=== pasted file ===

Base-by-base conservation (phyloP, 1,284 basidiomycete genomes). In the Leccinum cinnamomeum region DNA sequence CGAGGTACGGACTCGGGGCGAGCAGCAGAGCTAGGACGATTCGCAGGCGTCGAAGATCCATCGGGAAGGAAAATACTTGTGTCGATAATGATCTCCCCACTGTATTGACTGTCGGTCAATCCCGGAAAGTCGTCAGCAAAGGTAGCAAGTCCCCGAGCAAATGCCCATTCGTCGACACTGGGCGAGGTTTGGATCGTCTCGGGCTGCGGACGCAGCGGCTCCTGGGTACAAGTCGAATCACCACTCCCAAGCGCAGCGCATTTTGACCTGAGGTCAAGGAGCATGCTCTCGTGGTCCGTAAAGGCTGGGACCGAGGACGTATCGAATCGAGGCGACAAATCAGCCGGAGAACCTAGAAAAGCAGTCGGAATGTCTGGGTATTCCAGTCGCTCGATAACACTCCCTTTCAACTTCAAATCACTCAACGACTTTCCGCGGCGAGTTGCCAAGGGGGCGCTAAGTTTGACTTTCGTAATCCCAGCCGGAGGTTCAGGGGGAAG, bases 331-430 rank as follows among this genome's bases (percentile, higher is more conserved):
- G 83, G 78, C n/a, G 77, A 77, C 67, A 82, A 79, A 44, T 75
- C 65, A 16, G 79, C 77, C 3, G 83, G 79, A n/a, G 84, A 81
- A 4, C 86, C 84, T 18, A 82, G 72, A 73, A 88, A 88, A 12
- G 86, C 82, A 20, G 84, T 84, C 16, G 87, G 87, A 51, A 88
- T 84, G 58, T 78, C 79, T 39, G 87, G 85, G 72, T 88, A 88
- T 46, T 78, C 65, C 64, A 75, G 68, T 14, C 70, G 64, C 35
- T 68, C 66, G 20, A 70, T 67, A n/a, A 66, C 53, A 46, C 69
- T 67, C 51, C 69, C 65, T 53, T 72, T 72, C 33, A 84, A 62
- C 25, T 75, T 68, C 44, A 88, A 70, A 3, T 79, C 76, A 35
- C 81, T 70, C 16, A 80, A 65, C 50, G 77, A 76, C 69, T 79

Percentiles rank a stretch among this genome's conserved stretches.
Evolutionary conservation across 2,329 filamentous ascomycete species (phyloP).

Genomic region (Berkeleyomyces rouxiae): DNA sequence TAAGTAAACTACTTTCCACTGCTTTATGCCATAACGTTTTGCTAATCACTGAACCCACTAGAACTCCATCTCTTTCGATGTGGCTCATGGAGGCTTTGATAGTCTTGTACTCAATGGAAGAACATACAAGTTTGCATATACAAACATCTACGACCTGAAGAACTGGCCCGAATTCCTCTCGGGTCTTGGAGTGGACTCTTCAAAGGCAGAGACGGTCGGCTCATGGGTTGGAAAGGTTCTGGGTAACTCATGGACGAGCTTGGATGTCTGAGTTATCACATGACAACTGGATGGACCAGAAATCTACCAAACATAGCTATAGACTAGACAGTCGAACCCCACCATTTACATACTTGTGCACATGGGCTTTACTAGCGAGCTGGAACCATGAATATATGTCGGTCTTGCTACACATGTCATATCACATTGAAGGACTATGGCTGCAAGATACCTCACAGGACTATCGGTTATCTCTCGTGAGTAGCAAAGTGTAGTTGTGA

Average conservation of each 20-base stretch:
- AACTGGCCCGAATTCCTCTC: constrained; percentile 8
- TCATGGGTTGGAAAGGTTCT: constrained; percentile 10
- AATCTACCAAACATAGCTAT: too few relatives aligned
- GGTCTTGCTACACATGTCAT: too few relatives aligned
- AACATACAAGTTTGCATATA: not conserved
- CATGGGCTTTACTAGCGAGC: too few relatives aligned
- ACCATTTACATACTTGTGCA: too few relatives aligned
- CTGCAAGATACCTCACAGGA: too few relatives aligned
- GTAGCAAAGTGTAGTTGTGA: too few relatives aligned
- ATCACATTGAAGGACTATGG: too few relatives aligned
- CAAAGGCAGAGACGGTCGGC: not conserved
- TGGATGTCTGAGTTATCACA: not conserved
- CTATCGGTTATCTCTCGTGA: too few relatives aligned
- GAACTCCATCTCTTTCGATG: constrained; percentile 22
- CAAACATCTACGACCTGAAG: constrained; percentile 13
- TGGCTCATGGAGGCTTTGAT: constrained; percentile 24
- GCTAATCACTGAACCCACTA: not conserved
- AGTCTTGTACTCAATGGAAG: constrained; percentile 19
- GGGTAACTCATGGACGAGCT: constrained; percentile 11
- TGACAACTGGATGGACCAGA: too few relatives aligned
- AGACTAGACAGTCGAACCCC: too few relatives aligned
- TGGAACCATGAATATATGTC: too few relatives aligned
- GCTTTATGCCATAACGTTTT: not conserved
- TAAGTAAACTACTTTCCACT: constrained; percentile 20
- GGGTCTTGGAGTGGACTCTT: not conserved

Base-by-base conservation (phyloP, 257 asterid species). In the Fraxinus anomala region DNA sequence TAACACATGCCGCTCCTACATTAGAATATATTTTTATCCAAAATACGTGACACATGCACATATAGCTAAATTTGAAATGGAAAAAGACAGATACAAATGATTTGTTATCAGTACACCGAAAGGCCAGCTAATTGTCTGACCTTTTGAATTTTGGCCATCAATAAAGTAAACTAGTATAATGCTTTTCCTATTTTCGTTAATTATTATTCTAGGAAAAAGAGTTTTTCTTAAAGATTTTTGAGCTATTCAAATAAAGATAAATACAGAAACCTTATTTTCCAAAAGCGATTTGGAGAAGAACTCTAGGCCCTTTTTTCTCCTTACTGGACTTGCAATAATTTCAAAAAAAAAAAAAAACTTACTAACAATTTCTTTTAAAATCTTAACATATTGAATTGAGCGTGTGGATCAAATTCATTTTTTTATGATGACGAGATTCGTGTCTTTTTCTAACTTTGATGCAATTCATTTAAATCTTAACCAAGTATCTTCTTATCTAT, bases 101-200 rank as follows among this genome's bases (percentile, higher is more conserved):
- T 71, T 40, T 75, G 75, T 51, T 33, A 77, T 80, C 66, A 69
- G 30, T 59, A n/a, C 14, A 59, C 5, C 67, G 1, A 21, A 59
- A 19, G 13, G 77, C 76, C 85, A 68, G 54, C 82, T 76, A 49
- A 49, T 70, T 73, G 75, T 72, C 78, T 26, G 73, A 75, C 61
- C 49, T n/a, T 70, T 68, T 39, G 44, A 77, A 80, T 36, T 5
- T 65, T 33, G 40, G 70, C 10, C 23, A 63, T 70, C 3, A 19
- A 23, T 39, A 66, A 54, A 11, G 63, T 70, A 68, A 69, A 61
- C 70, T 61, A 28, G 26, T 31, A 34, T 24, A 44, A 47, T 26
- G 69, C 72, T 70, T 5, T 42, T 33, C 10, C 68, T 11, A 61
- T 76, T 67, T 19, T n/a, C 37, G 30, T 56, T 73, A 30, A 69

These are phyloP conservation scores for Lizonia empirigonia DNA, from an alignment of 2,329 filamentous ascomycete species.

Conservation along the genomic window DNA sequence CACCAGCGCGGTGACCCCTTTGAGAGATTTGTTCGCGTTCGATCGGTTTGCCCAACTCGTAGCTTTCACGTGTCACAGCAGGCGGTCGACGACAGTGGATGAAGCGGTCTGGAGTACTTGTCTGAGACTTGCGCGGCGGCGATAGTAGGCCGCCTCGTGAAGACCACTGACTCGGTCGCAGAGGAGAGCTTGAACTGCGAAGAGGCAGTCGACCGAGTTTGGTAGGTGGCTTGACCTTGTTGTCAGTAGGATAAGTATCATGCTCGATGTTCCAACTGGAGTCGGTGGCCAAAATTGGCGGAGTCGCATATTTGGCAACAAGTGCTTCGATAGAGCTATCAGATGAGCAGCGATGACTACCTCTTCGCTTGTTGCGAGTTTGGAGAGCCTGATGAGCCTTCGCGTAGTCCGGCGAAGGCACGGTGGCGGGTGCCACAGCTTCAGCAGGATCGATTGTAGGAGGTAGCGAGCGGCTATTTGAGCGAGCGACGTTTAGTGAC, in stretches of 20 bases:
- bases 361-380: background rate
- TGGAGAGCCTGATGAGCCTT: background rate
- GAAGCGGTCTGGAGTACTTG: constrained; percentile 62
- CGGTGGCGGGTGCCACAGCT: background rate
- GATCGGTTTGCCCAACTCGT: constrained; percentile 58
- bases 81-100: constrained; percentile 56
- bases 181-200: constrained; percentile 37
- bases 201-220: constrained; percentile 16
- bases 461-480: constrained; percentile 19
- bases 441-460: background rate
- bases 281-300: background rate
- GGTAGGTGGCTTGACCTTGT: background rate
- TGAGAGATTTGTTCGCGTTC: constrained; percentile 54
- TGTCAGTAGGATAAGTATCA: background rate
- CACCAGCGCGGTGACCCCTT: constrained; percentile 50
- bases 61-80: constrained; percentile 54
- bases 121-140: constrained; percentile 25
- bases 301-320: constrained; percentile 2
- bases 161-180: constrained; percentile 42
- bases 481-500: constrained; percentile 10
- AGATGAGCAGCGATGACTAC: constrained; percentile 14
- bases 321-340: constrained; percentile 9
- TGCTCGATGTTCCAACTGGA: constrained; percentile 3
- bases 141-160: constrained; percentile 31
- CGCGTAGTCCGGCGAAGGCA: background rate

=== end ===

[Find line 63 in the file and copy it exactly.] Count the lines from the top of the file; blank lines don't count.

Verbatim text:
- bases 441-460: background rate